Monthly Archives: January 2016

The Art of Layering

I took another pass at my Pears painting in class last Friday by adding more layers to the under-painting. Working with acrylics is such a different experience than working with textiles. Acrylics dry fast! Rendering them unworkable. The first day of class, our instructor Maureen had supplied us with an acrylic retarder which, when poured on top of and blended into acrylic paint, keeps it from drying out so fast and prolongs its working time. We were on our own for the second class and I thought I had purchased the correct product, a blending medium with the word retardateur in the French translation, but it wasn't the same at all. So, I was at a disadvantage struggling to keep ahead of the drying paint and mixed the colors as best I could. Despite it all I'm happy with the results...
 Pears under-painting

Pears under-painting

I enjoyed mixing my own colors and layering them to achieve color, shape and texture. It was very interesting. And challenging.
Pears, day 2

Pears, day 2

One of my reasons for embarking on this painting journey is to stretch my abilities in how I work with textiles in my artwork. I'm already accustomed to using textiles as a painter uses paint but instead of blobs of paint, I use bits of fabric to recreate my imagery. But, in past work I've used an orderly structure of horizontal strips which is wonderful in creating depth as with my impressionistic landscapes like Tranquil Marsh - Wild Iris. It's a difficult and meticulous process that, if so desired, can help one develop a galloping case of OCD.
Tranquil Marsh - Wild Iris detail

Tranquil Marsh - Wild Iris detail

Which is why I turned to abstract work as with my Infinity series. It's still meticulous work but not as exacting. I can improvise more with the color, shapes and lines until it feels right.
Infinity IV detail

Infinity IV detail

So, after my first painting class, I tried a small landscape, 6 x 8 inches, with a looser, semi-abstract feel. I tried layering smaller pieces of fabric in a less structured way, a more painterly way. This piece is Horizon II, the second in a new series which lies somewhere in between my impressionistic landscapes and my Infinity abstracts. I made this one to donate to the upcoming SAQA Spotlight auction during the 2016 SAQA Conference in Philadelphia, PA on April 1st.
Horizon II

Horizon II

I'm liking this direction and want to take it even farther. How about you? In what ways do you find yourself pushing and stretching yourself and your art?
Posted in New Work, SAQA, The Learning Curve

New Year, New Adventures

Happy New Year! I hope everyone has exciting adventures in store for 2016. I do! I have embarked on a new adventure - painting! I am a self-taught artist that came to art as a quilter back in the '90's at a time when quilting was experiencing a renaissance and quilts were being made for the wall instead of the bed. Quilters began pushing the envelope on materials and techniques while trained artists from other media discovered quilting as a an exciting new medium to explore as a platform for artistic expression. With such a convergence of skills and talent, the current field of quilt art is now inhabited with amazingly gifted artists of diverse backgrounds and skill sets which has inspired me to push my own skill sets and expand my basic knowledge of art. Soooo..., I am taking a painting class at the Hunterdon Art Museum with the extraordinarily talented Maureen Chatfield who is well-known for her abstracts but has extensive experience in all styles of painting. Since my own work focuses on landscapes, both impressionistic and abstracted, Maureen's class Painting the Modern Landscape seemed a great fit. I hope to take what I learn in this class and apply it to my current work with textiles. The class is filled with students from all artistic backgrounds. Some have studied with Maureen many times, others who have always been painting throughout their lives, are taking a class with Maureen for the first time, and those who, like me, are newcomers to painting. I've never taken a painting class in my life. I know nothing other than what I have observed on canvases I have admired in galleries, museums, in books and on line. In preparing for this class, I watched a bit of painting tutorials just to familiarize myself with the tools, materials and terminology. Because of my virgin status, Maureen had me start with a simple piece of fruit using acrylic. I found a few photos on line of pears and picked one to use, Two Pears by photographer Lupen Grainne. I liked the simple shapes, colors and textures.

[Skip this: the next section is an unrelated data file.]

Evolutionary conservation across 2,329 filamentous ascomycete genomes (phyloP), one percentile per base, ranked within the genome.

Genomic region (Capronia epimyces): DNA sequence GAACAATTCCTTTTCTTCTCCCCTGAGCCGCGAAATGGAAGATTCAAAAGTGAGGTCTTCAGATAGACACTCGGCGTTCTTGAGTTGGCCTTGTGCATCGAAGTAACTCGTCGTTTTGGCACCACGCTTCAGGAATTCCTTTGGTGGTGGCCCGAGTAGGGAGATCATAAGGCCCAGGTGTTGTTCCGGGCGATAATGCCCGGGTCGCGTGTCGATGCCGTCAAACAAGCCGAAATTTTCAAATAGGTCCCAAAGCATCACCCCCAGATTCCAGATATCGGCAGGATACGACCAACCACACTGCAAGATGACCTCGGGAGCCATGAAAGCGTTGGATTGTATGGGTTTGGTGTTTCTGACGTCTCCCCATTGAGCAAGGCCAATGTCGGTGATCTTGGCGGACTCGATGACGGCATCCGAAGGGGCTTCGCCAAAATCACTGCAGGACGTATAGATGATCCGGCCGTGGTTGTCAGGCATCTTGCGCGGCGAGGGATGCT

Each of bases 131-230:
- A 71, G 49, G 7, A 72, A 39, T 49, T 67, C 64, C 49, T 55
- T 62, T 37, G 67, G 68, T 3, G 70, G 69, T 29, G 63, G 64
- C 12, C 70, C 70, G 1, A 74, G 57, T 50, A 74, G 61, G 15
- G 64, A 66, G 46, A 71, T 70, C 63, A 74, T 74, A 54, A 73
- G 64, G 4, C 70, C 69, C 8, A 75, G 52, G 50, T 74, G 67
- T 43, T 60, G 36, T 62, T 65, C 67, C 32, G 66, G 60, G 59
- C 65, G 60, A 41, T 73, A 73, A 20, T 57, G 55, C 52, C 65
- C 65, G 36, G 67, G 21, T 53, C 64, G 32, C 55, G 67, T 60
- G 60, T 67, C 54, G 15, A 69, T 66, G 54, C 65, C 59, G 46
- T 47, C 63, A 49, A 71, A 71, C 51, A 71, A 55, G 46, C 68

Two Pears by Lupen Grainne

Class began and the other students, some who had brought in works in progress, began to dive in. I stood there not knowing where to start and, after some guidance and gentle prodding from Maureen, I proceeded to work, tentatively at first but then I dove in head first into my painting. And, this is the result. Pears underpainting fbThis is just the under-painting, or so I'm told. They look a little funny without their stems, can't wait to add them. I was just getting the hang of mixing colors and layering while working on the aqua/green foreground when the class started to wrap up and I quickly mixed and through on the pink background. That's when I discovered the faster you work, the better. I invite you come along on this adventure into painting and see where it takes me and how it influences my work with textiles. One thing I've learned about myself already, when you're self-taught, sometimes you don't really know what you know and what you don't know. Some days I feel there are boat loads I need to learn, but I realize now, maybe I know more than I thought I did and that feels good.
Posted in The Learning Curve, Work In Progress